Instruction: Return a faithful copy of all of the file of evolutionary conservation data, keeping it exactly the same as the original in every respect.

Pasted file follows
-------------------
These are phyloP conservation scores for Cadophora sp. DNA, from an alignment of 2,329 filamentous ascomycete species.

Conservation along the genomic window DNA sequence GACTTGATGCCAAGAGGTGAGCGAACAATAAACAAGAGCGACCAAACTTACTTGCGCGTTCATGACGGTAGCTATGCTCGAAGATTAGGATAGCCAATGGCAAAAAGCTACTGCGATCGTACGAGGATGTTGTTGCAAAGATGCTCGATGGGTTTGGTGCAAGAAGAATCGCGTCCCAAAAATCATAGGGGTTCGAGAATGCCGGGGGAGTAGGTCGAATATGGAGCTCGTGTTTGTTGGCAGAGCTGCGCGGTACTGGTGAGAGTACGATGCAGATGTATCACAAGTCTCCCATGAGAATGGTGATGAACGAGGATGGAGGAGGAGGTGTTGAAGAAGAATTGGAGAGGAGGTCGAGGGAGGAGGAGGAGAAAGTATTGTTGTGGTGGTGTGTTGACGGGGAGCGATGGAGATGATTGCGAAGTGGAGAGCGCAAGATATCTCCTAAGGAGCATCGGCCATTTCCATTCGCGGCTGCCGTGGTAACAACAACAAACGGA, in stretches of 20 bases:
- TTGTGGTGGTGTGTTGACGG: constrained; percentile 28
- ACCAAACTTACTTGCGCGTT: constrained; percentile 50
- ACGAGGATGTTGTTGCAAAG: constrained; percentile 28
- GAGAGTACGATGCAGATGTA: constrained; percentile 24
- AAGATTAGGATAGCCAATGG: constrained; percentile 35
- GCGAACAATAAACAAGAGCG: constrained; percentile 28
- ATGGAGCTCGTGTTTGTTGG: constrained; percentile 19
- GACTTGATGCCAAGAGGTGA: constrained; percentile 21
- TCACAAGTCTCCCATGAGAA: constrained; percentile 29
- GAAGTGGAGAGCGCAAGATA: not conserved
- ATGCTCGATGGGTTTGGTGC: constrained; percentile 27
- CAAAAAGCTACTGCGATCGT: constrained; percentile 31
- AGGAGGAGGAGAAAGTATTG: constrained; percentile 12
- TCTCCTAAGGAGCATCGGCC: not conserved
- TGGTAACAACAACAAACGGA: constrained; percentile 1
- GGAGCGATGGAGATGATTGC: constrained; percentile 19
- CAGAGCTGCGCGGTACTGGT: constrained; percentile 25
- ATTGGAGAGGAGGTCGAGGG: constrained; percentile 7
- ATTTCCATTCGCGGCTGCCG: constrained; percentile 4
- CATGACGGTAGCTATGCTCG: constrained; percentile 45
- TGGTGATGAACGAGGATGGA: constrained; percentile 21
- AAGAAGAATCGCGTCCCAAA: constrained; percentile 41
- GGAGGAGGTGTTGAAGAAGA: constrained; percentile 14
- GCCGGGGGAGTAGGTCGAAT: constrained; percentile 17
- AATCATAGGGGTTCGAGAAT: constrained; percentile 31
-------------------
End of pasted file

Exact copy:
These are phyloP conservation scores for Cadophora sp. DNA, from an alignment of 2,329 filamentous ascomycete species.

Conservation along the genomic window DNA sequence GACTTGATGCCAAGAGGTGAGCGAACAATAAACAAGAGCGACCAAACTTACTTGCGCGTTCATGACGGTAGCTATGCTCGAAGATTAGGATAGCCAATGGCAAAAAGCTACTGCGATCGTACGAGGATGTTGTTGCAAAGATGCTCGATGGGTTTGGTGCAAGAAGAATCGCGTCCCAAAAATCATAGGGGTTCGAGAATGCCGGGGGAGTAGGTCGAATATGGAGCTCGTGTTTGTTGGCAGAGCTGCGCGGTACTGGTGAGAGTACGATGCAGATGTATCACAAGTCTCCCATGAGAATGGTGATGAACGAGGATGGAGGAGGAGGTGTTGAAGAAGAATTGGAGAGGAGGTCGAGGGAGGAGGAGGAGAAAGTATTGTTGTGGTGGTGTGTTGACGGGGAGCGATGGAGATGATTGCGAAGTGGAGAGCGCAAGATATCTCCTAAGGAGCATCGGCCATTTCCATTCGCGGCTGCCGTGGTAACAACAACAAACGGA, in stretches of 20 bases:
- TTGTGGTGGTGTGTTGACGG: constrained; percentile 28
- ACCAAACTTACTTGCGCGTT: constrained; percentile 50
- ACGAGGATGTTGTTGCAAAG: constrained; percentile 28
- GAGAGTACGATGCAGATGTA: constrained; percentile 24
- AAGATTAGGATAGCCAATGG: constrained; percentile 35
- GCGAACAATAAACAAGAGCG: constrained; percentile 28
- ATGGAGCTCGTGTTTGTTGG: constrained; percentile 19
- GACTTGATGCCAAGAGGTGA: constrained; percentile 21
- TCACAAGTCTCCCATGAGAA: constrained; percentile 29
- GAAGTGGAGAGCGCAAGATA: not conserved
- ATGCTCGATGGGTTTGGTGC: constrained; percentile 27
- CAAAAAGCTACTGCGATCGT: constrained; percentile 31
- AGGAGGAGGAGAAAGTATTG: constrained; percentile 12
- TCTCCTAAGGAGCATCGGCC: not conserved
- TGGTAACAACAACAAACGGA: constrained; percentile 1
- GGAGCGATGGAGATGATTGC: constrained; percentile 19
- CAGAGCTGCGCGGTACTGGT: constrained; percentile 25
- ATTGGAGAGGAGGTCGAGGG: constrained; percentile 7
- ATTTCCATTCGCGGCTGCCG: constrained; percentile 4
- CATGACGGTAGCTATGCTCG: constrained; percentile 45
- TGGTGATGAACGAGGATGGA: constrained; percentile 21
- AAGAAGAATCGCGTCCCAAA: constrained; percentile 41
- GGAGGAGGTGTTGAAGAAGA: constrained; percentile 14
- GCCGGGGGAGTAGGTCGAAT: constrained; percentile 17
- AATCATAGGGGTTCGAGAAT: constrained; percentile 31